There have been significant advancements regarding cycling technology to improve the experience of tourers. In years past, bicycle tourers had to deal with things the hard way.
Relying on the generosity of the communities they were riding through and their wits to keep themselves going was rather hard, as it added another element to a bicycle tour.
Today, there are many options for self-sustainability on the road. One of the best pieces of technology that you have at your disposal when it comes to going on a bike tour is your cell phone.
Not only can your smartphone provide a phone line in case of emergencies, but it can also function as a backup GPS unit and a trip tracker.
Due to these features, you will need a way to keep your phone and any other rechargeable electronics running for the duration of your trip. Over the course of this article, we will cover some of the more common options for charging your electronics on the go.
One excellent choice you have regarding charging your electronics is a mini solar panel attached to your bike. While this is reliant on sunlight and good weather, some solar panels are good enough to pick up background sunlight even through clouds.
A solar panel is usually one of the more inexpensive options when it comes to charging your electronics while you are on the go. While it may lose a bit of reliability when compared to other types of electronics chargers for your bike, it is still a rather good choice.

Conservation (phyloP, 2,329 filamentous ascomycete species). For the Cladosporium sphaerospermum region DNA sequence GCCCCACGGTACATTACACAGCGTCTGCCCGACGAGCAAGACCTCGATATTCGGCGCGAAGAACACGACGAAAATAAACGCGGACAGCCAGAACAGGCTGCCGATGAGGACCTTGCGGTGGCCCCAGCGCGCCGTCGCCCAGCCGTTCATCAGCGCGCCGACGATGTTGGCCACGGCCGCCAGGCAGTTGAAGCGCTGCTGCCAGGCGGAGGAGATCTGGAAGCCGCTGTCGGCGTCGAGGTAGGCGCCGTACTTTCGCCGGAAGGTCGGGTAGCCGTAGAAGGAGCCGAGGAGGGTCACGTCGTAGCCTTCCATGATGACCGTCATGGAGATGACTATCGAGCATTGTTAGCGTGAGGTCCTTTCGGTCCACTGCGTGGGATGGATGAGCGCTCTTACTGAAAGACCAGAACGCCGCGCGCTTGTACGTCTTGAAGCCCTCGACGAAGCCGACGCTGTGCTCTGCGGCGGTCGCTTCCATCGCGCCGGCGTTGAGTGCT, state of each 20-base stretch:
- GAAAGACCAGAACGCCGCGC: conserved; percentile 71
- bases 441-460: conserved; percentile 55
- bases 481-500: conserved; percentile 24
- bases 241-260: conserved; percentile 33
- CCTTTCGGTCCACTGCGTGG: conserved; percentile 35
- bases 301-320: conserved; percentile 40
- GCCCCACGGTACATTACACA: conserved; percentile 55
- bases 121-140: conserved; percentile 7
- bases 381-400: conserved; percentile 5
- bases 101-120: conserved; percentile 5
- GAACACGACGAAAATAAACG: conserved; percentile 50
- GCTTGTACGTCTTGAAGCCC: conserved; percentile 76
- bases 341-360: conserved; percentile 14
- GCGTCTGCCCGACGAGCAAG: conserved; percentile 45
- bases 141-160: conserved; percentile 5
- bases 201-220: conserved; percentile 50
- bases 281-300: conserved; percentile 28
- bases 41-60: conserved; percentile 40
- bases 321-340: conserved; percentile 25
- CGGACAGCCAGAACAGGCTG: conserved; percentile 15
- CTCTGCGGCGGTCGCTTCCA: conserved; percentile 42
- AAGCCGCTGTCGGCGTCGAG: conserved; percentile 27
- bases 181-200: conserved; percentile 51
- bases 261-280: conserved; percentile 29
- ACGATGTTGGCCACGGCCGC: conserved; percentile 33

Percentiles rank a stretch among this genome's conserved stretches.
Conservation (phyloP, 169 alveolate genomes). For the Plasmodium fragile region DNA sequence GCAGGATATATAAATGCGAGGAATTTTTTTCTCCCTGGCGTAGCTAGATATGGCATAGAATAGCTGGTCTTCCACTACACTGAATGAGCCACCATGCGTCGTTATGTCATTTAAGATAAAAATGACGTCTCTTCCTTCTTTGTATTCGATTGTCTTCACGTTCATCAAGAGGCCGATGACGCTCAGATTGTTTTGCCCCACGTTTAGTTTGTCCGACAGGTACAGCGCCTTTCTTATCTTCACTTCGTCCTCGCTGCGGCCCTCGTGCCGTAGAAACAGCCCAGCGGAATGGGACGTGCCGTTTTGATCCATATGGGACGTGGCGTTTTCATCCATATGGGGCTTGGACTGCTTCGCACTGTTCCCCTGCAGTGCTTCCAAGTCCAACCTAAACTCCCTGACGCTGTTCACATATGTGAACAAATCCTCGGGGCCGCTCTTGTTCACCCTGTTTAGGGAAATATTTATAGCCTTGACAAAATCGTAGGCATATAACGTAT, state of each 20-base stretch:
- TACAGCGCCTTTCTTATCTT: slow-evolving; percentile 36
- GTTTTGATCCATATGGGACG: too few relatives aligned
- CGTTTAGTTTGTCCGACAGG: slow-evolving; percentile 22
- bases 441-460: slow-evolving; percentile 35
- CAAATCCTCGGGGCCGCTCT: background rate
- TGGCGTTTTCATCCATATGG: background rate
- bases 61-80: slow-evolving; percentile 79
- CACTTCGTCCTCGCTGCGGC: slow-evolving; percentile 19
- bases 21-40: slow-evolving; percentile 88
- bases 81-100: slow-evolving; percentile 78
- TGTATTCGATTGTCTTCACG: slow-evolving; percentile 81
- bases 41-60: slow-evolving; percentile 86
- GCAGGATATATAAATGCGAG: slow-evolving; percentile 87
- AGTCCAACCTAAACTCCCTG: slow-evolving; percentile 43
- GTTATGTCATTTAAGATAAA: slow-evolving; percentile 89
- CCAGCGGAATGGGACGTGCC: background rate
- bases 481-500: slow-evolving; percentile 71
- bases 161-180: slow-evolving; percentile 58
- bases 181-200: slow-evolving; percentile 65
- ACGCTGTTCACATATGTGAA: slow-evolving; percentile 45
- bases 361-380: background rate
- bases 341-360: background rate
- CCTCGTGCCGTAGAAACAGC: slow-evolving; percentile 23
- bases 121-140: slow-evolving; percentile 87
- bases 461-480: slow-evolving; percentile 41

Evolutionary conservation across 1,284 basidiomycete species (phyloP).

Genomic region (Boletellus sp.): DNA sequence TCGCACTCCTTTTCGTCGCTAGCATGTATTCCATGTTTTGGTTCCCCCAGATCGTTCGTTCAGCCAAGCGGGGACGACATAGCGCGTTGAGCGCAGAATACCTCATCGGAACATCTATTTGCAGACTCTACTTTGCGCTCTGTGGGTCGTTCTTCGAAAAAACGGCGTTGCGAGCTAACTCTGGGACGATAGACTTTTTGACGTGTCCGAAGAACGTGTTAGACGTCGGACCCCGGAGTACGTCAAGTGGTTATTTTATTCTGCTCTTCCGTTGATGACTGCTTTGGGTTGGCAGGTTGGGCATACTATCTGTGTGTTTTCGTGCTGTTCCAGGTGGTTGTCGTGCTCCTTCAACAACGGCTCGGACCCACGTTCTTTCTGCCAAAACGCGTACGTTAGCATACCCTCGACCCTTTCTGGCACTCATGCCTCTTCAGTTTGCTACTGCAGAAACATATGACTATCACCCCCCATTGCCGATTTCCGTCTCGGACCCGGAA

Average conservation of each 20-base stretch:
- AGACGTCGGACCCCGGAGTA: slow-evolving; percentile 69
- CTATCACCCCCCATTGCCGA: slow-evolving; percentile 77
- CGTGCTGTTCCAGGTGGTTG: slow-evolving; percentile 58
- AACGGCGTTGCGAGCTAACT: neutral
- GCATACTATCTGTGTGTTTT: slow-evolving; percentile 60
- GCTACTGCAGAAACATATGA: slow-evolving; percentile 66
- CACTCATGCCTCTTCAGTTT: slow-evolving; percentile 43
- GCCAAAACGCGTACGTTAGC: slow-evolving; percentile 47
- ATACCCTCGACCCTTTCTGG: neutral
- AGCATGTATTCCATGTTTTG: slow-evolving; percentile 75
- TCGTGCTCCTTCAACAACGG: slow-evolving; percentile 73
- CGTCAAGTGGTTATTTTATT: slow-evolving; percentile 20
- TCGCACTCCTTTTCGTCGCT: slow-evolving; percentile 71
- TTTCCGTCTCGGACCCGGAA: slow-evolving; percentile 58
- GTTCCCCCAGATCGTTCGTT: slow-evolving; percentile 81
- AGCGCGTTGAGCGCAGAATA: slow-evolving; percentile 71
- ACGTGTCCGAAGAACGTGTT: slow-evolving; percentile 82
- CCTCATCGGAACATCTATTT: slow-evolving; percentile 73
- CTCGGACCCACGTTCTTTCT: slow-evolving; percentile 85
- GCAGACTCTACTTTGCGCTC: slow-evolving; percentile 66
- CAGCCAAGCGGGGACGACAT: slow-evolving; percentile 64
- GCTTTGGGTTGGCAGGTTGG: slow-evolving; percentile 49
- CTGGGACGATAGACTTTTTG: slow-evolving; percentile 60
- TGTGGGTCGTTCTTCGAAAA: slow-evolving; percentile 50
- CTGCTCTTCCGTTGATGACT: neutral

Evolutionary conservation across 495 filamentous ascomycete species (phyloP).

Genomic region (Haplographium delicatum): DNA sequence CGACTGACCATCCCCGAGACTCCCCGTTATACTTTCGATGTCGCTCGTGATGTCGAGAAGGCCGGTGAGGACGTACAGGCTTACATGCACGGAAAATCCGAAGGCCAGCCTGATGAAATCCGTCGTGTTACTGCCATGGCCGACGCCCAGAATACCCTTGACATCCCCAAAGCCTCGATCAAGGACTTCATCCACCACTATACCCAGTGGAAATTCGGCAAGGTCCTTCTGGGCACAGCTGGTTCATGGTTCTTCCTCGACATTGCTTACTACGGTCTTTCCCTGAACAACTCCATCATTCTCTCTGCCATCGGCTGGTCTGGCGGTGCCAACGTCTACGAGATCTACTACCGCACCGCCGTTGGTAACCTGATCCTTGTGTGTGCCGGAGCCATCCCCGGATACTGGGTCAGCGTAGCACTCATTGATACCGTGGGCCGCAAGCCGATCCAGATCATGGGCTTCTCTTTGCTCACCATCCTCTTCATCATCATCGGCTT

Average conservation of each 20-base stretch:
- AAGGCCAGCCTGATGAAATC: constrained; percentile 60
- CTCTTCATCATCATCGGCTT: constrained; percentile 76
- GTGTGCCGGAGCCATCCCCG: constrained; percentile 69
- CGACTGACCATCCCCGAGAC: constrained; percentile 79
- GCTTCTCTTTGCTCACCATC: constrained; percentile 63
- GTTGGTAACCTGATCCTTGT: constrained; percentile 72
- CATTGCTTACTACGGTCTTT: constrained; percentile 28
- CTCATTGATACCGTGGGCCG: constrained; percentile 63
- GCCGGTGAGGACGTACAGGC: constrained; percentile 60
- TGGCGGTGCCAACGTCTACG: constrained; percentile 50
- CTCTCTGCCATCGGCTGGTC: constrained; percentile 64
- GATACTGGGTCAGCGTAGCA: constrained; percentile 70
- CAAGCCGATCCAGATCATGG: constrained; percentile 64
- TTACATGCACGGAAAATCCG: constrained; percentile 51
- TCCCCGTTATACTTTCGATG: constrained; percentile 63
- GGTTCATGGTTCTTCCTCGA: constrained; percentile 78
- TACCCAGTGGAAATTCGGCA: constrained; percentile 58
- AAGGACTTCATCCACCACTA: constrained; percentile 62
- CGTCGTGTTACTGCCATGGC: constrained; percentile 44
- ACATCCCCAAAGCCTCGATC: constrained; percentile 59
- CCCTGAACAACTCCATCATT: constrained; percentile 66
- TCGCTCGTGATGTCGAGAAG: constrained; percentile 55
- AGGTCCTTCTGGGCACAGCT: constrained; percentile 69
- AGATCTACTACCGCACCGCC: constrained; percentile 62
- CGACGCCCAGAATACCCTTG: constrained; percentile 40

Hub dynamos are likely one of the better options you have at your disposal when it comes to charging your electronics on the go. A hub dynamo functions by absorbing power from your wheels. So in a way, you are the one charging your electronics through your pedaling.
Hub dynamos do not have a noticeable effect on your speed or any other performance aspects of your bicycle. Dynamos are simply a passive measure used to ensure that your electronics don't die out on you. One of the few disadvantages to dynamos is regarding price, being one of the more expensive charging options.
You also have the choice of using a rechargeable battery pack. These connect directly to your electronics to keep them charged. These packs produce more energy than either solar panels or hub dynamos, but they are not rechargeable unless you access to a power outlet.
These are a good choice if you know that you will have several stops along your tour in which you will have access to an outlet to keep your battery pack charged.
We hope that this article has helped you decide on the best way to keep your electronics charged over the duration of your journey on your touring bike. Most of the time, your choice will depend on little more than personal preference. Good luck touring!